When you are setting up a business or want to finance a project, you either finance it from your savings; savings of relations or through issuance of common stock as an equity stake in the business or you borrow. So invariably, you have debt financing, equity financing or mixture of the two, which is known as capital structure. The decision to borrow or not involves many factors, including how much debt the company already has, the predictability of the company’s cash flow and how comfortable the management or owners of the firm are in working with outsiders, especially if equity financing is being considered. Whether debt-financing or equity-financing, each has its inherent merits and demerits.
Equity financing means issuing more shares, especially for listed companies or seeking new partners. With equity financing, you have less risk, because there is no fixed loan repayments. Also, it has no impact on a company’s profitability, but can dilute existing shareholders’ holding/interest, thus reducing the earnings per share; because the company’s net income is divided among a larger number of shares. Financing using equity also increases the par value of stock.
On the other hand, debt financing, does not dilute ownership, but interest payments reduce net income and cash flow, though the reduction in net income represents a tax benefit. Also, debt financing comes with covenants as such the firm must meet certain conditions such as interest coverage and debt-level requirements and more of it can lead to bankruptcy.
Therefore, one, when looking for funds to finance a business or a project, has to carefully consider the advantages and disadvantages inherent, (as explained above), the impact of each of them will have and/or the mix (capital structure) on profitability, market value of the firm/project and the expected return. Before doing that, let us draw reference from some theorists on this:
The Irrelevance Capital Structure theorist, believes, that in a perfect market, the financing decision or the capital structure does not matter and so irrelevant; and as such does not affect the firm’s operating income, the total market value of the securities/firm/project or the expected return. They assert that a firm value is determined by the real asset of the firm, that is, the expected return on asset (rA) is the proportion of debt multiplied by expected return on debt plus proportion of equity multiplied by expected return on equity, while expected return on equity is rE = rA + D/E (rA – rD) or EPS/MPS.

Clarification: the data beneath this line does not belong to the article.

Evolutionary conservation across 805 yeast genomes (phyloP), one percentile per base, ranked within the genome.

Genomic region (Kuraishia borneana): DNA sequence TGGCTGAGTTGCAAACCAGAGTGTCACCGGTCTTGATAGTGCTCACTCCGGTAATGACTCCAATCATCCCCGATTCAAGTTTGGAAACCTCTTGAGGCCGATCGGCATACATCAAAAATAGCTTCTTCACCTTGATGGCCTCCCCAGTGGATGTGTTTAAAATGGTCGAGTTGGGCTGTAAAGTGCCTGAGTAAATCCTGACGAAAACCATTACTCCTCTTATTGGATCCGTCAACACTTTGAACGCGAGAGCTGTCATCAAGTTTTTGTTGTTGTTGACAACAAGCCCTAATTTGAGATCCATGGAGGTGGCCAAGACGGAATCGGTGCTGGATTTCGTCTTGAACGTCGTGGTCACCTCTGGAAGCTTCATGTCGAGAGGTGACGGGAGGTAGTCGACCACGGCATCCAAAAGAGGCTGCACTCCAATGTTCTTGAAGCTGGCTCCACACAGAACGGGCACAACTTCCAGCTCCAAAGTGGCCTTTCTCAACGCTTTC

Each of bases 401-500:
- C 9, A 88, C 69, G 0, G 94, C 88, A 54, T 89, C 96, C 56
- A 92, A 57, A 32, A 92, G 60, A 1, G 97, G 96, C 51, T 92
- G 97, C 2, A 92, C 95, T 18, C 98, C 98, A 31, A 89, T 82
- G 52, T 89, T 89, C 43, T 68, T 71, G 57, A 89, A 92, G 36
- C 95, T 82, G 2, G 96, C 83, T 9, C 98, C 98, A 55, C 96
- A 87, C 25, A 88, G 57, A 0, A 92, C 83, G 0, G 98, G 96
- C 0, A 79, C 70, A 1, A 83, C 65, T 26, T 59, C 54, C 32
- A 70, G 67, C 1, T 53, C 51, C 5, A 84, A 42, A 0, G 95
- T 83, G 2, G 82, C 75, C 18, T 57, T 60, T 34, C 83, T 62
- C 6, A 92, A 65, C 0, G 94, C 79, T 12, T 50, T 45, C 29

On the other hand, the Proposition II theorist believes that expected return on the common stock of a levered firm increases as the debt-equity ratio increases. And that the rate of increase depends on the spread between return on asset and return on debt. As a firm borrows more, the risk of default increases and the firm is required to pay higher rates of interests. The more debt the firm has, the less sensitive, return on equity is to further borrowing. This is so, because as a firm borrows, more of the risk is transferred from equity holders to creditors, which invariably will increase expected rate of return.
Typically, cost of equity, is often higher than the cost of debt, because equity financing poses greater risk to investors than is debt financing to the lender. Expected return on equity increases linearly with the debt-equity ratio, so long as debt is risk-free, otherwise, whatever decrease in expected return is offset by an increase in risk and therefore in shareholders’ required rate of return, hence the indifference in using debt to finance projects or expand business? Therefore, debt increases both the expected return on equity and risk of equity as investors require higher return on levered equity to simply match the increases risk.
Notwithstanding the foregoing, what is important in determining a firm’s optimal capital structure is the cost of capital or WACC that will give a net present value (NPV) that would not change the business risk of the firm. The WACC comprises of cost of equity and cost of debt, expressed either as a percentage or as a Naira amount depending on the situation. Typically, the cost of equity is higher than the cost of debt, as such increasing equity financing usually increases cost of capital (Weighted average cost of capital – WACC). On one hand, it is believed that a financing decision cardinal objective is not to maximize overall market value but to minimize WACC while some believe that maximization or maximizing a company’s overall market value is cardinal.
WACC being the expected rate of return on the market value of all the firm’s securities, so anything that increases the value of the firm should as well reduce the WACC if operating income is stable. But the warning is that shareholders are more interested in getting rich that is increasing the value of the firm than reducing the WACC.
Either way, the important thing is that the return expected from the project should exceed the return from a risk-free asset investment. Therefore, the cost of capital is primarily dependent upon the use of funds not the source.